FPC helps cut red tape for British importers of fresh produce

Fresh Produce Consortium (FPC) has helped secure a significant win for British importers of fresh produce after five years of lobbying for simplified and improved procedures.

The Government has agreed to deregulate import procedures for reputable traders - slashing the level of checks required under the EU Marketing Standards.

From 20 July 2010, under the Assured Trader Scheme, registered importers can self-certify their own consignments.

This means that – with the exception of occasional random checks – their products will be immediately released at the point of importation.

The Scheme applies to the imports of commodities subject to the Specific Marketing Standard (SMS) and not to General Marketing Standard commodities. The SMS products are: apples; citrus fruit; kiwifruit; lettuces, curled leaved and broad-leaved endives; peaches and nectarines; strawberries; pears; sweet peppers; table grapes and tomatoes.

FPC chief executive Nigel Jenney said: "A change of this magnitude could only be achieved by a trade association working on behalf of individual businesses.  It is the culmination of a long-term strategy by FPC in conjunction with the Horticultural Marketing Inspectorate (HMI) which will save the UK fresh produce industry significant time and cumulative costs estimated at £3 million each year."

He added: "We believe that 80% of importers could be eligible to join the Assured Trader Scheme, resulting in the immediate clearance of goods under the Specific Marketing Standards. We urge importers to take up the Scheme and seize these benefits."

 The Assured Trader Scheme is open to importers who can demonstrate that they have:

  • a good level of compliance with the regulations;
  • training in place for their staff;
  • records of inspection carried out on their goods, showing appropriate corrective action;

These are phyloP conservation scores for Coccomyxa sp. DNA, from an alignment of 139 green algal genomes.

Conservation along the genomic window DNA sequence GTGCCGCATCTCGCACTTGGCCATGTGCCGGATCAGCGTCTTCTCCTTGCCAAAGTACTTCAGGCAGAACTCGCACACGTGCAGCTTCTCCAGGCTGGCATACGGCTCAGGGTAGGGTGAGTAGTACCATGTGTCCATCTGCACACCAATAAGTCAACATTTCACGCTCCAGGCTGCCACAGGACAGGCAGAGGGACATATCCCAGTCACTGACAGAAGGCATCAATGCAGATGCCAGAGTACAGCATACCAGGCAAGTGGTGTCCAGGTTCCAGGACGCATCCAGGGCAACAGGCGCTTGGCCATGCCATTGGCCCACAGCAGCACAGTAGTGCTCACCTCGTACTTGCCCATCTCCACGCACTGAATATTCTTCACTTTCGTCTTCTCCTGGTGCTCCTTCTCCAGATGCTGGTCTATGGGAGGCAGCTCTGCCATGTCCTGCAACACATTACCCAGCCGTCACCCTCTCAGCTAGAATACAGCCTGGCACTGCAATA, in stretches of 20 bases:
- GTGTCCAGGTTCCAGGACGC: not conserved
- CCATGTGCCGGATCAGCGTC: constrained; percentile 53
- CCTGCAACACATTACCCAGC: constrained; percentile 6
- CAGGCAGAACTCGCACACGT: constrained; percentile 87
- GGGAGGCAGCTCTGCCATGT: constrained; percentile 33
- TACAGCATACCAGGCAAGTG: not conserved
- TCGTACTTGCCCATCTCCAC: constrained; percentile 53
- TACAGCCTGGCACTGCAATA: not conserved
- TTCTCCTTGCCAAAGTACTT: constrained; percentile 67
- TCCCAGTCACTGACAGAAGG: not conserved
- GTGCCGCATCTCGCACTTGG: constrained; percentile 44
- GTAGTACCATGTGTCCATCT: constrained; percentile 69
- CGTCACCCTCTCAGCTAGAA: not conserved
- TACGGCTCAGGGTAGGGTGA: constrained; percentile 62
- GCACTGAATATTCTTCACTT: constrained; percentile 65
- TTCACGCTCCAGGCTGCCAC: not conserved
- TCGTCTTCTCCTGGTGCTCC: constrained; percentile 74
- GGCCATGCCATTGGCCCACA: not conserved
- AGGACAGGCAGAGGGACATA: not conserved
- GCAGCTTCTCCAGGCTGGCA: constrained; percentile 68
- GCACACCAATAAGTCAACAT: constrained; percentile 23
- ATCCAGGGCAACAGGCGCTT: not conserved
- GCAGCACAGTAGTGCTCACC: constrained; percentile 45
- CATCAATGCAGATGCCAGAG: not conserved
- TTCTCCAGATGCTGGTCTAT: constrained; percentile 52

• suitable facilities.

FPC has lobbied the Food Standards Agency to allow the implementation of the Assured Trader Scheme under EC Regulation 669/2009 (increased controls of ‘high risk’ products), recognising the high standards of reputable companies with independently verified records of pesticide residues monitoring. 

FPC is now calling on Fera to fast-track the development of the Assured Trader Scheme for plant health import inspections, reducing levels of inspection and administrative costs for reputable companies which have a long-standing record of compliance. This would allow the Government to focus its resources on targeting other traders or other activities as identified by inspectors.

Have you registered with us yet?

Register now to enjoy more articles and free email bulletins

Sign up now
Already registered?
Sign in

Before commenting please read our rules for commenting on articles.

If you see a comment you find offensive, you can flag it as inappropriate. In the top right-hand corner of an individual comment, you will see 'flag as inappropriate'. Clicking this prompts us to review the comment. For further information see our rules for commenting on articles.

comments powered by Disqus

Read These Next

Horticulture education update - staying on course

Horticulture education update - staying on course

Raised levels of investment in horticulture education and increased student take-up is welcome news for the industry, says Rachel Anderson.

How will reduced apple and pear harvests hit the industry?

How will reduced apple and pear harvests hit the industry?

This spring, many top-fruit growers in the UK and across Europe were dismayed to discover that swathes of their orchards had been hit by frost.

How should fruit growers prepare for water abstraction reform?

How should fruit growers prepare for water abstraction reform?

Upcoming reforms to water abstraction licensing will for the first time cap the amount of water that fruit growers can take for trickle irrigation.